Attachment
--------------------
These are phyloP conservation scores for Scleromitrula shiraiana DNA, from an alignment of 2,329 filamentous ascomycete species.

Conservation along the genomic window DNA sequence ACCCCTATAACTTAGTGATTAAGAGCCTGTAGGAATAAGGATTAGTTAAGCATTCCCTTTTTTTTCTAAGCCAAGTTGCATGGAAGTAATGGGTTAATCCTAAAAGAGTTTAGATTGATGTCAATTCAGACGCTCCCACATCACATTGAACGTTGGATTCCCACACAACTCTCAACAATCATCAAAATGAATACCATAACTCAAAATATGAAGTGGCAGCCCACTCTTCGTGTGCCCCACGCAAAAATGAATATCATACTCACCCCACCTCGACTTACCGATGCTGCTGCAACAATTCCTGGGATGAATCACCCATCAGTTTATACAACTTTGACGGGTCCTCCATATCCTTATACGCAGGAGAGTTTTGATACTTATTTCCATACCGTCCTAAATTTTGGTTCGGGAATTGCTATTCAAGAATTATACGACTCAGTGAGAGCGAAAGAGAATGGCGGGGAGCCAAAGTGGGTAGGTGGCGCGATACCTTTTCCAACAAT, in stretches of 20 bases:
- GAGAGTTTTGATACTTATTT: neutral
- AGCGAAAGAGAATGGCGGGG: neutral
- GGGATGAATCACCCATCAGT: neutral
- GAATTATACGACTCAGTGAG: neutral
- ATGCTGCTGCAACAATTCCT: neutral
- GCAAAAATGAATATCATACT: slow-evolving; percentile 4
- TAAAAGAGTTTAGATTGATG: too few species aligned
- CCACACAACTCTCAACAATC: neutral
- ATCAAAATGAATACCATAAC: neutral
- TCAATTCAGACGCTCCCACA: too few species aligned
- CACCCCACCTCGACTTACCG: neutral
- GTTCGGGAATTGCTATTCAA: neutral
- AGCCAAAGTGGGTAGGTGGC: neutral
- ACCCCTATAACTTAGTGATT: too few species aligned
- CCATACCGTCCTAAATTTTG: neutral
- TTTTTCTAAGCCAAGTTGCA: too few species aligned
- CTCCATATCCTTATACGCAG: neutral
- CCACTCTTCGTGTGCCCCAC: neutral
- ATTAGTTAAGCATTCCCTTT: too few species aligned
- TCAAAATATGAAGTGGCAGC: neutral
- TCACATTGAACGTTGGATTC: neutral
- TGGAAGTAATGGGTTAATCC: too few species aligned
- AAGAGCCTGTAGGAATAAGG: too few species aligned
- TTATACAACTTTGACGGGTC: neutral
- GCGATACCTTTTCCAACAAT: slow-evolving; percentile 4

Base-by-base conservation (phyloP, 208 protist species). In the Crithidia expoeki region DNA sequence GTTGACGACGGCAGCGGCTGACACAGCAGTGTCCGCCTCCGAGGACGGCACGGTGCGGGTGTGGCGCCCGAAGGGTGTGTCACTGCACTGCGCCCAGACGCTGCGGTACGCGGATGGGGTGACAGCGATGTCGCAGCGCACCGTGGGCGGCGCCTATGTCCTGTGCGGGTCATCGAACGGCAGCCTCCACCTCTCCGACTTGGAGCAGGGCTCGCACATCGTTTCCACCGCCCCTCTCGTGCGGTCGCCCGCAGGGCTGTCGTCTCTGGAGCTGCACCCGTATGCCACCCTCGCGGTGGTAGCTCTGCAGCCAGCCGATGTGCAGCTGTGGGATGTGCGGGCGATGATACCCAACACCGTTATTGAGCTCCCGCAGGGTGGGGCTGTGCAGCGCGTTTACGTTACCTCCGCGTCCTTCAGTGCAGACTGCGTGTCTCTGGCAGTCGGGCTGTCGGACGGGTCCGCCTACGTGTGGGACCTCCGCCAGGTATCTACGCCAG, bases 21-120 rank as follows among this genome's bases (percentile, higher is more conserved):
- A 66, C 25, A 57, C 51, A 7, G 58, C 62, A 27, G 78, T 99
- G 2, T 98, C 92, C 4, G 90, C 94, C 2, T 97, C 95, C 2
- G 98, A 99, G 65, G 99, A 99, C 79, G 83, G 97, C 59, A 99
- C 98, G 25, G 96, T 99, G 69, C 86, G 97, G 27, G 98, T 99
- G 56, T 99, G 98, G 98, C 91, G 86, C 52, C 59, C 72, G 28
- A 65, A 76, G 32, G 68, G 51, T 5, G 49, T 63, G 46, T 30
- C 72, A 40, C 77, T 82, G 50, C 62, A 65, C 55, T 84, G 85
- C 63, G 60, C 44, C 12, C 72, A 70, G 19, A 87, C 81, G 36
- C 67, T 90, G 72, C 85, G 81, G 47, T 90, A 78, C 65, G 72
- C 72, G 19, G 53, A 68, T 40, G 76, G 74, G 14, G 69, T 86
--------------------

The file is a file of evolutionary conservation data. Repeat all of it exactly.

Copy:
These are phyloP conservation scores for Scleromitrula shiraiana DNA, from an alignment of 2,329 filamentous ascomycete species.

Conservation along the genomic window DNA sequence ACCCCTATAACTTAGTGATTAAGAGCCTGTAGGAATAAGGATTAGTTAAGCATTCCCTTTTTTTTCTAAGCCAAGTTGCATGGAAGTAATGGGTTAATCCTAAAAGAGTTTAGATTGATGTCAATTCAGACGCTCCCACATCACATTGAACGTTGGATTCCCACACAACTCTCAACAATCATCAAAATGAATACCATAACTCAAAATATGAAGTGGCAGCCCACTCTTCGTGTGCCCCACGCAAAAATGAATATCATACTCACCCCACCTCGACTTACCGATGCTGCTGCAACAATTCCTGGGATGAATCACCCATCAGTTTATACAACTTTGACGGGTCCTCCATATCCTTATACGCAGGAGAGTTTTGATACTTATTTCCATACCGTCCTAAATTTTGGTTCGGGAATTGCTATTCAAGAATTATACGACTCAGTGAGAGCGAAAGAGAATGGCGGGGAGCCAAAGTGGGTAGGTGGCGCGATACCTTTTCCAACAAT, in stretches of 20 bases:
- GAGAGTTTTGATACTTATTT: neutral
- AGCGAAAGAGAATGGCGGGG: neutral
- GGGATGAATCACCCATCAGT: neutral
- GAATTATACGACTCAGTGAG: neutral
- ATGCTGCTGCAACAATTCCT: neutral
- GCAAAAATGAATATCATACT: slow-evolving; percentile 4
- TAAAAGAGTTTAGATTGATG: too few species aligned
- CCACACAACTCTCAACAATC: neutral
- ATCAAAATGAATACCATAAC: neutral
- TCAATTCAGACGCTCCCACA: too few species aligned
- CACCCCACCTCGACTTACCG: neutral
- GTTCGGGAATTGCTATTCAA: neutral
- AGCCAAAGTGGGTAGGTGGC: neutral
- ACCCCTATAACTTAGTGATT: too few species aligned
- CCATACCGTCCTAAATTTTG: neutral
- TTTTTCTAAGCCAAGTTGCA: too few species aligned
- CTCCATATCCTTATACGCAG: neutral
- CCACTCTTCGTGTGCCCCAC: neutral
- ATTAGTTAAGCATTCCCTTT: too few species aligned
- TCAAAATATGAAGTGGCAGC: neutral
- TCACATTGAACGTTGGATTC: neutral
- TGGAAGTAATGGGTTAATCC: too few species aligned
- AAGAGCCTGTAGGAATAAGG: too few species aligned
- TTATACAACTTTGACGGGTC: neutral
- GCGATACCTTTTCCAACAAT: slow-evolving; percentile 4

Base-by-base conservation (phyloP, 208 protist species). In the Crithidia expoeki region DNA sequence GTTGACGACGGCAGCGGCTGACACAGCAGTGTCCGCCTCCGAGGACGGCACGGTGCGGGTGTGGCGCCCGAAGGGTGTGTCACTGCACTGCGCCCAGACGCTGCGGTACGCGGATGGGGTGACAGCGATGTCGCAGCGCACCGTGGGCGGCGCCTATGTCCTGTGCGGGTCATCGAACGGCAGCCTCCACCTCTCCGACTTGGAGCAGGGCTCGCACATCGTTTCCACCGCCCCTCTCGTGCGGTCGCCCGCAGGGCTGTCGTCTCTGGAGCTGCACCCGTATGCCACCCTCGCGGTGGTAGCTCTGCAGCCAGCCGATGTGCAGCTGTGGGATGTGCGGGCGATGATACCCAACACCGTTATTGAGCTCCCGCAGGGTGGGGCTGTGCAGCGCGTTTACGTTACCTCCGCGTCCTTCAGTGCAGACTGCGTGTCTCTGGCAGTCGGGCTGTCGGACGGGTCCGCCTACGTGTGGGACCTCCGCCAGGTATCTACGCCAG, bases 21-120 rank as follows among this genome's bases (percentile, higher is more conserved):
- A 66, C 25, A 57, C 51, A 7, G 58, C 62, A 27, G 78, T 99
- G 2, T 98, C 92, C 4, G 90, C 94, C 2, T 97, C 95, C 2
- G 98, A 99, G 65, G 99, A 99, C 79, G 83, G 97, C 59, A 99
- C 98, G 25, G 96, T 99, G 69, C 86, G 97, G 27, G 98, T 99
- G 56, T 99, G 98, G 98, C 91, G 86, C 52, C 59, C 72, G 28
- A 65, A 76, G 32, G 68, G 51, T 5, G 49, T 63, G 46, T 30
- C 72, A 40, C 77, T 82, G 50, C 62, A 65, C 55, T 84, G 85
- C 63, G 60, C 44, C 12, C 72, A 70, G 19, A 87, C 81, G 36
- C 67, T 90, G 72, C 85, G 81, G 47, T 90, A 78, C 65, G 72
- C 72, G 19, G 53, A 68, T 40, G 76, G 74, G 14, G 69, T 86